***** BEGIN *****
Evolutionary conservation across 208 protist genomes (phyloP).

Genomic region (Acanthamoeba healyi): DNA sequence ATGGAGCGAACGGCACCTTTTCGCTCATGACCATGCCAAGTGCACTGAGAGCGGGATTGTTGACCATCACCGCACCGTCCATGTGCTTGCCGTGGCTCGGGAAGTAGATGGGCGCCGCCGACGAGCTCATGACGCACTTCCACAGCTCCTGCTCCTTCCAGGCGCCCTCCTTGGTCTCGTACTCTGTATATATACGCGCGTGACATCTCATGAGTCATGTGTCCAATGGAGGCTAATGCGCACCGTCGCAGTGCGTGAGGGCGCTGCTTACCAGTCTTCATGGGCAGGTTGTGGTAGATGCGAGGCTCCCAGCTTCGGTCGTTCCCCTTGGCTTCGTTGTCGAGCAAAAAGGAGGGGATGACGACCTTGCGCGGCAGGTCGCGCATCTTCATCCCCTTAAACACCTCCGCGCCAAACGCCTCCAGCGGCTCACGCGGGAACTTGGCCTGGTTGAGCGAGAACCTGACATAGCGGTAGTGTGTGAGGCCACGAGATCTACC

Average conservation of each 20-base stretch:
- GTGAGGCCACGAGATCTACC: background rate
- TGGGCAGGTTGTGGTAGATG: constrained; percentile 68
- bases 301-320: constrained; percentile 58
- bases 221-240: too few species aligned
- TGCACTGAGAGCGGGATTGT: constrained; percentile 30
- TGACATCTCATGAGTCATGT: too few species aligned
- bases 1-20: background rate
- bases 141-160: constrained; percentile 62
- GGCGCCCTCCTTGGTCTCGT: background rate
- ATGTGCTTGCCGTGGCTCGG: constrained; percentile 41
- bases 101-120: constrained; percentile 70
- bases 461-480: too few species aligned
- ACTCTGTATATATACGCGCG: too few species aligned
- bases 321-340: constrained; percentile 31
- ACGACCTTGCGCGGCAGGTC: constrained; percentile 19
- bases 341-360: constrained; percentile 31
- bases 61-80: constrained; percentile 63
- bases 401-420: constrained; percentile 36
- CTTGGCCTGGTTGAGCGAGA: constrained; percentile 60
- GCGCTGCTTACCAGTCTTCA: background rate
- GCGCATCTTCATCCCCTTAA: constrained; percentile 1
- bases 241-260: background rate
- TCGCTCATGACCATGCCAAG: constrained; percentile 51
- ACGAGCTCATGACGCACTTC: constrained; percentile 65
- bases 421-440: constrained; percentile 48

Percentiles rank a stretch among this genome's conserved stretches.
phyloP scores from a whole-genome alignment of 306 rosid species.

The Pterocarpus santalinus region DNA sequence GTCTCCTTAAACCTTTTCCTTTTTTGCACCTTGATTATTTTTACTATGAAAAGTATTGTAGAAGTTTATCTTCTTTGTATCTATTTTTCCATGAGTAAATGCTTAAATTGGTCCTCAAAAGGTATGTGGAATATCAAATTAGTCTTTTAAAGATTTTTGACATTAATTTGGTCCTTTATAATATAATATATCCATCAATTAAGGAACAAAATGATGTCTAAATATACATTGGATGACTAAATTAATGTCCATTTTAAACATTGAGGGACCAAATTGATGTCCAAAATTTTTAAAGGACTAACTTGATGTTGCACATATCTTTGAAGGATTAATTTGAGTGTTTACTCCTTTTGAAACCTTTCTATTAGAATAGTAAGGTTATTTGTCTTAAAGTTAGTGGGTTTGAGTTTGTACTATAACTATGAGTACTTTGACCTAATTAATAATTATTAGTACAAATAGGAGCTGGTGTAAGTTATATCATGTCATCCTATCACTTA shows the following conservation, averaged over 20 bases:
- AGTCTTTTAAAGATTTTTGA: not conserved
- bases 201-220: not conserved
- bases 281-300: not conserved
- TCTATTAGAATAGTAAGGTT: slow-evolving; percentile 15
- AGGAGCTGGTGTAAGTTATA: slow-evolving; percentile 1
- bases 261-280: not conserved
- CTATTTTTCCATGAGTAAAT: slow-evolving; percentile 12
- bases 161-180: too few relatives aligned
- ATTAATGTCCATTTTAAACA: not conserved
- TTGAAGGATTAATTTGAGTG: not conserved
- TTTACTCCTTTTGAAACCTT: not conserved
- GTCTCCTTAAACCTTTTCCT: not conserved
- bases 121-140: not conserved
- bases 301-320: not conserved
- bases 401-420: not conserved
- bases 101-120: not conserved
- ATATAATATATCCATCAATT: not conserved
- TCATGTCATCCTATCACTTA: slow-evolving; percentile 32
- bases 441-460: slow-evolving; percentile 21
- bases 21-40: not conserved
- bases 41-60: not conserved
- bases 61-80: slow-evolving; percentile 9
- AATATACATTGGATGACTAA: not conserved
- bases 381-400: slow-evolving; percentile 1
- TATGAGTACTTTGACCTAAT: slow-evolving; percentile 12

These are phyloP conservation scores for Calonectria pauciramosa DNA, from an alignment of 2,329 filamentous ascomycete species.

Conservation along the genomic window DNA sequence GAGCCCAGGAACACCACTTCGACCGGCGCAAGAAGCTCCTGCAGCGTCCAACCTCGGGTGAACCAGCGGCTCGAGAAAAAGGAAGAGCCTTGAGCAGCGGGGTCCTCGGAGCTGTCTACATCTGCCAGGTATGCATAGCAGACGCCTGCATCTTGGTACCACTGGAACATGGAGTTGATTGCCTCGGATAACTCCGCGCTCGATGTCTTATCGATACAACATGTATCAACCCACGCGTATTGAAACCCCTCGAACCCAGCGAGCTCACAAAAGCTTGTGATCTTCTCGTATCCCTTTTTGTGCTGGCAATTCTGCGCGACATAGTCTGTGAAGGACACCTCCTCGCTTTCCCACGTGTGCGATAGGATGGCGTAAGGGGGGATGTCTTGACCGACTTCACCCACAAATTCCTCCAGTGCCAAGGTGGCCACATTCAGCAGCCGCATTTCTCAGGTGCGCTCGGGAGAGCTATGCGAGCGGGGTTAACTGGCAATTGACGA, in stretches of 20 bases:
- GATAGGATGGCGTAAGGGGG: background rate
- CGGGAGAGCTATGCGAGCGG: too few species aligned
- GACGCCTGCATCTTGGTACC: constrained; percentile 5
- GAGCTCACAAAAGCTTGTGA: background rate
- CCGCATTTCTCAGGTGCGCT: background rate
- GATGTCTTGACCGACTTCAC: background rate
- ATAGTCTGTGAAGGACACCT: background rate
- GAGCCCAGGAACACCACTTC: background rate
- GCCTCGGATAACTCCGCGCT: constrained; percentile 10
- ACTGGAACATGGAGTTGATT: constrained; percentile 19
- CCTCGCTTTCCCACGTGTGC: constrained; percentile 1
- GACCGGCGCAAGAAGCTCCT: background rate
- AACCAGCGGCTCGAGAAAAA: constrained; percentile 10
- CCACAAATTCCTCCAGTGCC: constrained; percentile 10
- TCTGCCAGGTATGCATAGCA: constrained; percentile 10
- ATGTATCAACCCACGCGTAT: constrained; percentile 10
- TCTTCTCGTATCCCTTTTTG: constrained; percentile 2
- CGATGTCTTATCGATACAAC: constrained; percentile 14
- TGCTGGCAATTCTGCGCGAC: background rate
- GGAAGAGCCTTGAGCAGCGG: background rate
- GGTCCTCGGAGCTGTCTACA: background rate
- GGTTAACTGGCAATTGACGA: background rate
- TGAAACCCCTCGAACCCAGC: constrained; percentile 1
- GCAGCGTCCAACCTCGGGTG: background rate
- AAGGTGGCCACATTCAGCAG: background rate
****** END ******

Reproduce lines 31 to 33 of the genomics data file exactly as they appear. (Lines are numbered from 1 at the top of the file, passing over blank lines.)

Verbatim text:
The Pterocarpus santalinus region DNA sequence GTCTCCTTAAACCTTTTCCTTTTTTGCACCTTGATTATTTTTACTATGAAAAGTATTGTAGAAGTTTATCTTCTTTGTATCTATTTTTCCATGAGTAAATGCTTAAATTGGTCCTCAAAAGGTATGTGGAATATCAAATTAGTCTTTTAAAGATTTTTGACATTAATTTGGTCCTTTATAATATAATATATCCATCAATTAAGGAACAAAATGATGTCTAAATATACATTGGATGACTAAATTAATGTCCATTTTAAACATTGAGGGACCAAATTGATGTCCAAAATTTTTAAAGGACTAACTTGATGTTGCACATATCTTTGAAGGATTAATTTGAGTGTTTACTCCTTTTGAAACCTTTCTATTAGAATAGTAAGGTTATTTGTCTTAAAGTTAGTGGGTTTGAGTTTGTACTATAACTATGAGTACTTTGACCTAATTAATAATTATTAGTACAAATAGGAGCTGGTGTAAGTTATATCATGTCATCCTATCACTTA shows the following conservation, averaged over 20 bases:
- AGTCTTTTAAAGATTTTTGA: not conserved
- bases 201-220: not conserved